July 1, 2020
On May 14, 2020 Rep. Doug Collins (R-GA) and nineteen other fundamentalist Christian Supremacist/Dominionist members of the House of Representatives wrote a letter (generously littered with factual inaccuracies) to Secretary of Defense Mark Esper, attacking MRFF over a string of victories on behalf of their clients:
March 22, 2020 – MRFF Demand Leads to Immediate Removal of Blatantly Sectarian Religious Proselytizing Air Force Reserve “Spiritual Resiliency” Video
April 9, 2020 – MRFF Action Leads to Immediate Removal of Sectarian Religious Video from U.S. Army Garrison- Ft. Hamilton (Brooklyn, NY) Official Facebook Page
April 20, 2020 – MRFF Demand Leads to Immediate Removal of Overtly Sectarian Religious Video from Ft. Drum (NY) Official Facebook Page
April 27, 2020 – MRFF Once Again Assists Numerous Clients in Removal of Sectarian Religious Proselytizing Video Posted to a Military Installation’s Official Facebook Page Under Cover of COVID-19 Pandemic
May 23, 2020 – MRFF Assists Clients in Rapid Removal/Relocation of ‘Marital Advice’ Sectarian Proselytizing Messages
… a string of impressive victories that ended with new social media guidelines issued by the U.S. Army Chief of Chaplains on May 26, 2020.
The May 14, 2020 letter to SecDef Esper from these 20 Christian Supremacist/Dominionist members of the so-called ‘Prayer Caucus’ of the House of Representatives expressed great frustration with U.S. Military Commanders agreeing with MRFF’s Constitutional and regulatory arguments pertaining to the application of religious freedom principles within the military’s command structure. This frustration included a demand that “This must end”:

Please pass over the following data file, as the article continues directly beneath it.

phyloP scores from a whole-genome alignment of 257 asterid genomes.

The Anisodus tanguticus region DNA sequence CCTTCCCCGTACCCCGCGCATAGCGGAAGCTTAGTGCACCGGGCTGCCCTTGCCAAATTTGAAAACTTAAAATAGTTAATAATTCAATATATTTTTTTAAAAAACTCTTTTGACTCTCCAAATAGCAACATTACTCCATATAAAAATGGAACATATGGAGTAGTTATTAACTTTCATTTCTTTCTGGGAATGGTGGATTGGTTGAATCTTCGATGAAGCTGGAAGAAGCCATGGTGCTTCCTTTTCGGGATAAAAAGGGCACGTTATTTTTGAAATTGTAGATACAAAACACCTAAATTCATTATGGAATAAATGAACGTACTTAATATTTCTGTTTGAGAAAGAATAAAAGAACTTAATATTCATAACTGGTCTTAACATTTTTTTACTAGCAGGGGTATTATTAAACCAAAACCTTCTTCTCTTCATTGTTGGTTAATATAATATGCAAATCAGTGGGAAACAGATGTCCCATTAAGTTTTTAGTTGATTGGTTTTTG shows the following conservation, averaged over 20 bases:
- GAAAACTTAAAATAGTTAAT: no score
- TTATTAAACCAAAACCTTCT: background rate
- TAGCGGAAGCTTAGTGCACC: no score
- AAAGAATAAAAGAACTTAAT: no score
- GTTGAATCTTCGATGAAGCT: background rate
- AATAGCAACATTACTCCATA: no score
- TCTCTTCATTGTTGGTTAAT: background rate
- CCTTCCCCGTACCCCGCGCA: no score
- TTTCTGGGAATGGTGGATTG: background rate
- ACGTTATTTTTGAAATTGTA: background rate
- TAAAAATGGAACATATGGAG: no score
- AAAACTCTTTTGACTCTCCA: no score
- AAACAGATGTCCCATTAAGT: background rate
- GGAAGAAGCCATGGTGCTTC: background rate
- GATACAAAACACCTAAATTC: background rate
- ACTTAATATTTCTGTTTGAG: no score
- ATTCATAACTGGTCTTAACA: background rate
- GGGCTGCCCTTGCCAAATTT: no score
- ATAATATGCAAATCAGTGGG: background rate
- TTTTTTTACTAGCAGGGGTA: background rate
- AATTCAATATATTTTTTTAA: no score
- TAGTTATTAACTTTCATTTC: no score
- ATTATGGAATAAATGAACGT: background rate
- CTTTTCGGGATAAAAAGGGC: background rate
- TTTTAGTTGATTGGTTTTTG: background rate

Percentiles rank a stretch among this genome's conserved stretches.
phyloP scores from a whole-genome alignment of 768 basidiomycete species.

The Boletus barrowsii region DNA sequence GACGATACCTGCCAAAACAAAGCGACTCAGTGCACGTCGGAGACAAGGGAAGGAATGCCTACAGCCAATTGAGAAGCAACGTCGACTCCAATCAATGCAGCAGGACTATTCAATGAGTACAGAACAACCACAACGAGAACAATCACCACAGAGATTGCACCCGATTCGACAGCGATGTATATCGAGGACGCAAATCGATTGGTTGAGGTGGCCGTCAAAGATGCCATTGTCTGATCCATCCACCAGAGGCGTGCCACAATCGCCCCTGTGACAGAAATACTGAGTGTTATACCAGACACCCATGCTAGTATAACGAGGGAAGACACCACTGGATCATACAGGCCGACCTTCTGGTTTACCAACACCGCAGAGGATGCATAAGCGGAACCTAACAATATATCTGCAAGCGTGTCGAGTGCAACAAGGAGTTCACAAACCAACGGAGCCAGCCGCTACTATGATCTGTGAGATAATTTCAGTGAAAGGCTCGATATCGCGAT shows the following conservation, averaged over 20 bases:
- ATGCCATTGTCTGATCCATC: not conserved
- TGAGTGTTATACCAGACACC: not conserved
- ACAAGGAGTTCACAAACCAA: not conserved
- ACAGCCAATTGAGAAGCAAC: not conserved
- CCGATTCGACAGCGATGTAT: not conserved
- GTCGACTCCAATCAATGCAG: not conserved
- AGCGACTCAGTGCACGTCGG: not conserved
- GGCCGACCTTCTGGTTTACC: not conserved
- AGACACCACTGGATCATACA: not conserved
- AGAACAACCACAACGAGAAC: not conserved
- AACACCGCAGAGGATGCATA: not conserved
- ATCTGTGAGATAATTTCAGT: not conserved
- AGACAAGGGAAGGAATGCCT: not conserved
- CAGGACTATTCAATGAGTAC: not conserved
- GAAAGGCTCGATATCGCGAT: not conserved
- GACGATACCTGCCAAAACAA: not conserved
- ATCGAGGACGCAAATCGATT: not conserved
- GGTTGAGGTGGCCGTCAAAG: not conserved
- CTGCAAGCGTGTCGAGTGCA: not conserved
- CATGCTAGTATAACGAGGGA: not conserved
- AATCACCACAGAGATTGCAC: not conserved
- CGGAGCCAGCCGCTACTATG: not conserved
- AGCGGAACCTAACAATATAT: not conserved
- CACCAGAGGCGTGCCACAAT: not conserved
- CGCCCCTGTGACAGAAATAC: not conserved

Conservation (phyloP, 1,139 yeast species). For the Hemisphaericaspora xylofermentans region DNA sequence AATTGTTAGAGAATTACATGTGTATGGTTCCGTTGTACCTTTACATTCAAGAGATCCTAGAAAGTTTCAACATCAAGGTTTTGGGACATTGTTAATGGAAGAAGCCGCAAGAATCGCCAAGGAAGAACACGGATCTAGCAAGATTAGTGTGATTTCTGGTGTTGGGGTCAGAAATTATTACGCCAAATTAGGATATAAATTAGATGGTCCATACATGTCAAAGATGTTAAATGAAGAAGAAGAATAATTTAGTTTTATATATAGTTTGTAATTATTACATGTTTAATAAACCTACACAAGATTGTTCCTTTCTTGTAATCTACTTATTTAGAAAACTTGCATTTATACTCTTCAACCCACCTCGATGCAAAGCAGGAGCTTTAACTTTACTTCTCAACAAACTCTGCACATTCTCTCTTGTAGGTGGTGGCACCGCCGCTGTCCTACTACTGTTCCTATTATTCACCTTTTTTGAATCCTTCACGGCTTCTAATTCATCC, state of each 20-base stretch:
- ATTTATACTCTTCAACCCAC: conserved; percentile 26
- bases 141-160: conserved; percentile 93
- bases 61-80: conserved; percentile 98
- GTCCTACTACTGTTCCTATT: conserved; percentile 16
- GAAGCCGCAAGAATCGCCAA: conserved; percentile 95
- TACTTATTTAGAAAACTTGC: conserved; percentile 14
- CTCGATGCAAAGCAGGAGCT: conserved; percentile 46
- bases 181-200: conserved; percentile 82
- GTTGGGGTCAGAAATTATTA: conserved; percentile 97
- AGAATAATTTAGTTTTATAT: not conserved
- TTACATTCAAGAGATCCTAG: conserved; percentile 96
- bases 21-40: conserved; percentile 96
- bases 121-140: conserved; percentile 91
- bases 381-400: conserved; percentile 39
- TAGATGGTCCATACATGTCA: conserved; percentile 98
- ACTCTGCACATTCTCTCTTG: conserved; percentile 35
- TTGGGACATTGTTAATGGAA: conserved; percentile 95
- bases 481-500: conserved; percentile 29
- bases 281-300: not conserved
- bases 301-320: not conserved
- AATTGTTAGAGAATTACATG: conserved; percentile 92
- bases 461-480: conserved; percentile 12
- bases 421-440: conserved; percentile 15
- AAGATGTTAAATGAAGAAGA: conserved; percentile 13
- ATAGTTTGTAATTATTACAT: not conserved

We are growing frustrated as senior military leaders, often out of ignorance, continue to violate the religious liberty and clearly expressed, explicit intent of Congress when it comes to chaplains. Far too often, commanders react in a knee-jerk fashion to loud complaints from vocal anti-religion activists only to have their decisions immediately overturned upon scrutiny, but often only after congressional intervention pressing the Services to adhere to their own regulations (let alone the Constitution). This must end.
The U.S. Department of the Army, explicitly responding on behalf of SecDef Esper, fully supported the commander’s decisions in these matters while making a particularly obvious point of the blatant inaccuracy of describing these commander’s decisions as being “knee-jerk” reactions “to loud complaints”:
In all cases outlined in your letter, the commands that received a complaint sought assistance from their higher headquarters and the Army staff. In response to inquiries, the Army provided guidance to ensure chaplains and commands are able to continue to use social media for religious support activities in compliance with applicable laws and policy.
The congressional tantrum by the ‘Prayer Caucus’ regarding these decisions favoring MRFF’s clients in support of actual Constitutional religious freedom, as opposed to the Christian Supremacist view of religious freedom, continued in a 2nd letter to SecDef Esper on July 1, 2020 which begins:
While we appreciate the Army’s response to our letter dated May 14, 2020, we are discouraged to learn that the Army is not only standing behind the decisions of commands that have restricted the religious liberty of their chaplains and servicemembers, but the Army and the Department of Defense (DoD) are also supporting these actions and guiding commands’ responses to the aggressive demands of the Military Religious Freedom Foundation (MRFF) and Mikey Weinstein. … [emphasis added]
This ongoing tantrum was welcomed on Fox News when GOP Congressman Doug Collins appeared on @Night w/ Shannon Bream to complain about the success on behalf of MRFF clients by “Mickey” Weinstein on the evening of July 1, 2020.
In an article for DailyKos on July 2, 2020, MRFF’s Senior Research Director Chris Rodda clearly pointed out an ongoing and oft repeated lie contained in this 2nd letter:
The letter also accuses MRFF of “anti-faith [emphasis added] claims made against chaplains,” omitting, as in their first letter, that in one of the cases in that letter MRFF’s clients were chaplains — twenty-two Christian chaplains.
But facts won’t stand in the way of these shameless Congressional Christian Supremacists.